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Ms. CAPPs. I am going to interrupt just because-Mr. Chairman, may I have 1 extra minute so that Ms. Weiss can also answer this question. I would like to get a survey from all.

Mr. BILIRAKIS. Without objection, but your 27 seconds over already. Without objection, it is

Ms. CAPPS. Thirty seconds more.

Ms. WEISS. Of course there is a critical difference between institutions and individuals in this matter, and that is because when institutions claim rights of conscience they are very likely to be imposing their religious tenets on people who do not share them. That is to say there are conscientious rights on both-rights of conscience on both sides of the ledger. When an individual patient makes a decision not to have any more children, she is making a decision in which she is standing on moral ground. It is a decision about what is best for her and her family and her children. And that means that she has rights that need to be protected on that side of the ledger.

Ms. CAPPS. Thank you. Thank you, Mr. Chairman.
Mr. BILIRAKIS. I thank the gentlelady. Mr. Pitts?

Mr. PITTS. Thank you. Ms. Weiss, you mentioned in your testimony about Sophie Smith. Would you, for the record, provide more information to the committee on this case that you mention in your testimony, the blood clot?

Ms. WEISS. Yes, Representative. What information would you like?

Mr. PITTS. Well, just anything you have on it: The name of the hospital that you are talking about.

Ms. WEISS. The hospital was a sectarian hospital in Nebraska, and I have not mentioned its name in testimony because the physician in question, the one who called me, is fearful of violence and does not want to be revealed and continues to practice there. So I have not provided identifying information for that reason.

Mr. PITTS. Okay.

Ms. WEISS. I apologize. That is often a problem in providing identifying details in this field because of the ongoing problem of violence.

Mr. Pitts. In your line of reasoning, as I was seeking to follow it, you seem to say that any entity that takes public money can't have a conscience. A couple of days ago, an article appeared in the Burlington County Times about the purchase of a hospital in Burlington County by Our Lady of Lordes Health Care Services. And the article indicated that the ACLU in New Jersey had been challenging the purchase. The articles says that the ACLU is insisting that our Lady of Lordes, “add a separate building on the Rancocas Hospital campus where women could go for abortions.” Is it the position of the ACLU that Catholic hospitals, that our Lady of Lordes, should be required by law to build a separate clinic for abortions upon their property?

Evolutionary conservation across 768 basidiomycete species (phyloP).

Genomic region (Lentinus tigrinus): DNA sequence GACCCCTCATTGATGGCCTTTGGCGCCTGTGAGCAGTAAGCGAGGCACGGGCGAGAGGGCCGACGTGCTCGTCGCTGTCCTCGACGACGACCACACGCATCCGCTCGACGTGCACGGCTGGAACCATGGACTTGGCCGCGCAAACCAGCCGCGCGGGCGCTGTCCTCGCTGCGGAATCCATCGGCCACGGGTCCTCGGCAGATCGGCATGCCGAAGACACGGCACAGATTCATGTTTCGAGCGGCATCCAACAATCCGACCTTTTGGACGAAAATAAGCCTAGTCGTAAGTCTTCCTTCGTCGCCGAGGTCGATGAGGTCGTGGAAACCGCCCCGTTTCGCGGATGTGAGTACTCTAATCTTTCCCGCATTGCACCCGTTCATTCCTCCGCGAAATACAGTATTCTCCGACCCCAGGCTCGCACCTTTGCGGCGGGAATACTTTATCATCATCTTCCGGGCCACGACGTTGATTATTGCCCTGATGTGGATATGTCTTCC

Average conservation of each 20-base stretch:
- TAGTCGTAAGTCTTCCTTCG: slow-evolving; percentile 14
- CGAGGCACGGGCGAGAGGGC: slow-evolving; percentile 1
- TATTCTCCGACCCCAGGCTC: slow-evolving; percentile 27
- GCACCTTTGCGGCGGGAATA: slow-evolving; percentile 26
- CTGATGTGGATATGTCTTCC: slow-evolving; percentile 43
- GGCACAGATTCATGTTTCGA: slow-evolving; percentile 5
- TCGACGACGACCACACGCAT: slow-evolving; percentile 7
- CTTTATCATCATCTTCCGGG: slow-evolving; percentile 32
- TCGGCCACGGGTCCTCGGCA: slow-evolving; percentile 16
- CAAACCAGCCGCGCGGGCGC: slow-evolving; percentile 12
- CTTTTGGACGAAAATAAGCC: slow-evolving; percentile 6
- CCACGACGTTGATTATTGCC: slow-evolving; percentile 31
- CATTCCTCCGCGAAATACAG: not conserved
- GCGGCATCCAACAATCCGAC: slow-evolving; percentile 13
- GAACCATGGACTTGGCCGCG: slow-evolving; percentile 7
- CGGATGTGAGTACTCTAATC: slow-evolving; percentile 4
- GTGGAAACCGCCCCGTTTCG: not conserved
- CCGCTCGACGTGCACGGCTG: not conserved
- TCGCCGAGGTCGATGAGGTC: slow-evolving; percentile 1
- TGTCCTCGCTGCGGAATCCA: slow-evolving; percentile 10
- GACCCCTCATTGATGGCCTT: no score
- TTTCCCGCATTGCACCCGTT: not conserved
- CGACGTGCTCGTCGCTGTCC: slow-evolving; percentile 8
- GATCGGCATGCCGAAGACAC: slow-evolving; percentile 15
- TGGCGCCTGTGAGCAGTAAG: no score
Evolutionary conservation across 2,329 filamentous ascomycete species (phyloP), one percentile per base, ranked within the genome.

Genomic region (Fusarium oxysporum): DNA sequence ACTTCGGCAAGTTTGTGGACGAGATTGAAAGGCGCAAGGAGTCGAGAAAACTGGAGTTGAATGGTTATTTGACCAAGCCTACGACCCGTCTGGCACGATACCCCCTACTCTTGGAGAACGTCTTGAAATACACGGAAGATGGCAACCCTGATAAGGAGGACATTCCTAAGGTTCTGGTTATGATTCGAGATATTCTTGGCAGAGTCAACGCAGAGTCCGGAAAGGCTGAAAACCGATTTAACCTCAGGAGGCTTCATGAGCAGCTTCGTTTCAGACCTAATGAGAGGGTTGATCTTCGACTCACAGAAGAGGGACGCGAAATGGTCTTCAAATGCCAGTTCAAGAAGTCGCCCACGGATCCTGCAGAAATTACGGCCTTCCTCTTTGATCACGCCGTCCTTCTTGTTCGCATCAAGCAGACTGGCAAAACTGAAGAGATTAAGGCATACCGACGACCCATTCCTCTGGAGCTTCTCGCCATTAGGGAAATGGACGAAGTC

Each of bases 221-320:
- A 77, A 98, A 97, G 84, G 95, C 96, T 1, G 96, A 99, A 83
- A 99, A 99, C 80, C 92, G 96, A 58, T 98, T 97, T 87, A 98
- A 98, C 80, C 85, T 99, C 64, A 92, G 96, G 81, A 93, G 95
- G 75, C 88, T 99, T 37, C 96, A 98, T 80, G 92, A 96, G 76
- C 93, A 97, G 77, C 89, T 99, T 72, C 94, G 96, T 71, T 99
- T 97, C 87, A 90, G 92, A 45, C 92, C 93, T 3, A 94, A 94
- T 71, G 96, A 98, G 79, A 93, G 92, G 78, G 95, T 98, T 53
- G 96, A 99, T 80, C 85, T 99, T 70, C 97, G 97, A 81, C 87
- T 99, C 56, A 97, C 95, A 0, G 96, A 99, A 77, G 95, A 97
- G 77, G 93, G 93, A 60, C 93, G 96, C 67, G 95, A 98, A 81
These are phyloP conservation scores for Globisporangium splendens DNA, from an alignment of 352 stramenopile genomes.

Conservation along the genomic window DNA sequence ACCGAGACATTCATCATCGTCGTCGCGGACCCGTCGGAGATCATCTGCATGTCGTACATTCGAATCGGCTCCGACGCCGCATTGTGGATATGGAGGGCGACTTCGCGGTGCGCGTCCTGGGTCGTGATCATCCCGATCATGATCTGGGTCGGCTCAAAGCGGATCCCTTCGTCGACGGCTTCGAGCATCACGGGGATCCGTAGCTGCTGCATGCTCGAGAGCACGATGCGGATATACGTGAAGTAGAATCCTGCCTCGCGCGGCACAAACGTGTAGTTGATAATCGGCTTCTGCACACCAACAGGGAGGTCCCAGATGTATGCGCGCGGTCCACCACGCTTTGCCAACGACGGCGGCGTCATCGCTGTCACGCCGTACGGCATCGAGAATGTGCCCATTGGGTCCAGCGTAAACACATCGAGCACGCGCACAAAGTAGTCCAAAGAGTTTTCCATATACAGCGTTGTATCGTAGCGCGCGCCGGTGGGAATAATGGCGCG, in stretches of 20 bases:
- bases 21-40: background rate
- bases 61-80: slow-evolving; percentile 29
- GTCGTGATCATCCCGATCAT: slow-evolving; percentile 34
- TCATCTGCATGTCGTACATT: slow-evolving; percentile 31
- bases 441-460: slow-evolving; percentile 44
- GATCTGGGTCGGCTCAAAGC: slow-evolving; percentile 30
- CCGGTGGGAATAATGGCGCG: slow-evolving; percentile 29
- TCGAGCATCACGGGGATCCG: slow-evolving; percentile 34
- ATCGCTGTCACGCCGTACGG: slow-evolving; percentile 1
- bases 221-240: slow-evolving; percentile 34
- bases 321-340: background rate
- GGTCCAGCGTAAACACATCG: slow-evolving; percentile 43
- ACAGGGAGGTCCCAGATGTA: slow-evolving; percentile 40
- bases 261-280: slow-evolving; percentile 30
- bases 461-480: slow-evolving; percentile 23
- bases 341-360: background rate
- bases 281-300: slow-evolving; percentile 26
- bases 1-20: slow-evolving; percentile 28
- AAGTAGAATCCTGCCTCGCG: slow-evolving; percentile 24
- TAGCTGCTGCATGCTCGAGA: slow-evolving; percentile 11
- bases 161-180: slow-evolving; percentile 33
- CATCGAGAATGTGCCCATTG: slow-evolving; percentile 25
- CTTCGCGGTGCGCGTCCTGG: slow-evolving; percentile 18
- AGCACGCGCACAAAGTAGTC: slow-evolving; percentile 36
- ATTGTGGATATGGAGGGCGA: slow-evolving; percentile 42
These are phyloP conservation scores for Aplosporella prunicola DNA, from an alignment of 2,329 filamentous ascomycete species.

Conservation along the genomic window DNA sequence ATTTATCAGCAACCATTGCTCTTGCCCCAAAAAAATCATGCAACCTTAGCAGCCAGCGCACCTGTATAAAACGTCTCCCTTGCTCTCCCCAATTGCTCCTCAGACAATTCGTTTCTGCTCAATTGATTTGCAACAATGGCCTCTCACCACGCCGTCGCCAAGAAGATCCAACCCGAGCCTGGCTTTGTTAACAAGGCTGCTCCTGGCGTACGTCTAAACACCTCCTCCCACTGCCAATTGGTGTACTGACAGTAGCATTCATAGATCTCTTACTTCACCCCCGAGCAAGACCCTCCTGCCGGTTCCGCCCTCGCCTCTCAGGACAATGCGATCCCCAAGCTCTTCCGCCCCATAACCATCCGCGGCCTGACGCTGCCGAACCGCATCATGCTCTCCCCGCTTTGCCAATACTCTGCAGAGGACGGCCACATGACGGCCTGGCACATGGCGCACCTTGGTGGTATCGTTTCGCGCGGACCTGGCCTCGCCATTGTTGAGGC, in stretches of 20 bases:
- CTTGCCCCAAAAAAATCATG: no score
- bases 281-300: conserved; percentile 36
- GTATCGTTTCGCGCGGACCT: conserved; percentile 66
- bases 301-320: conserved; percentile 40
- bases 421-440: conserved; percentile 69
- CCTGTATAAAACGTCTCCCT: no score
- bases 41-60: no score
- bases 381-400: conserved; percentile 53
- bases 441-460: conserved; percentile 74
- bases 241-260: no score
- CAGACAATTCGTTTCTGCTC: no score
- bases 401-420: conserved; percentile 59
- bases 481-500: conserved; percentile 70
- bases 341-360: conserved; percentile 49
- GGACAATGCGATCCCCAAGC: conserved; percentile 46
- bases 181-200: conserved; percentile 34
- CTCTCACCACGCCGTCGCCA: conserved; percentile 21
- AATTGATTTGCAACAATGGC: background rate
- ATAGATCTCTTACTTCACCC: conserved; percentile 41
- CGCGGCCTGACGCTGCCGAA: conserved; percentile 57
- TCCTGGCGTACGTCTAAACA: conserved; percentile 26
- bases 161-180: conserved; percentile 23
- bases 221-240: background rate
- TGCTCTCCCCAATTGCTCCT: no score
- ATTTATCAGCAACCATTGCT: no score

Ms. WEISS. Well, that is a very interesting case, Representative Pitts. That is a case in which a Catholic facility is acquiring or merging with a formally secular facility and trying to ensure that the new merged entity lives by the ethical and religious directives for Catholic health care services that govern Catholic facilities, thereby preventing abortions, sterilization, contraception, fertility treatments, a wide array of reproductive health care.

But the facility that it is buying was itself created by a charitable trust, and in that charitable trust there was—the intent of the donor was expressed to provide a wide array of health services to the low-income community in the relevant city in New Jersey. Now, the question in that case was does the conscience, the moral stance of the original donor to the secular institution have also rights or is it only that the Catholic facility has rights of conscience? And the answer is of course that is not the case. Both facilities were created by charitable trusts, both facilities have consciences, and the question is how do we can they merge, is there a way that they can affiliate and recognize the conscientious rights of both facilities? That is what is at issue in that case, that is why there is an ongoing debate about how to preserve the intent of the founders of the formally secular facility. That is why you are seeing that in the newspaper, sir.

Mr. PITTS. Thank you. I wish I could continue with you. Maybe we will have a second round, I don't know.

Professor Wardle, do you understand this bill to cover cases of emergency contraception that some providers may see as abortifacient? Does it expand or change the current legal definition of abortion anyway?

Mr. WARDLE. I don't think it changes the current definition of abortion in any way. But let me point out two things here. The critical issue is who decides what my rights of conscience are? Is it going to be for the ACLU to dictate the boundaries of my conscience? And if my definition of what is conscience and what is moral disagrees with them, can they force me to do their will? Can they deny me the opportunity to practice, if I were a doctor, practice medicine; if I were a health care administrator, to administer medicine? The question is who defines conscience? I am pleased to let Ms. Weiss define her own conscience but not to impose that on me. Likewise, if patients want to have medical services that I would not perform as a doctor, let Ms. Weiss direct them in the direction where they can get those services.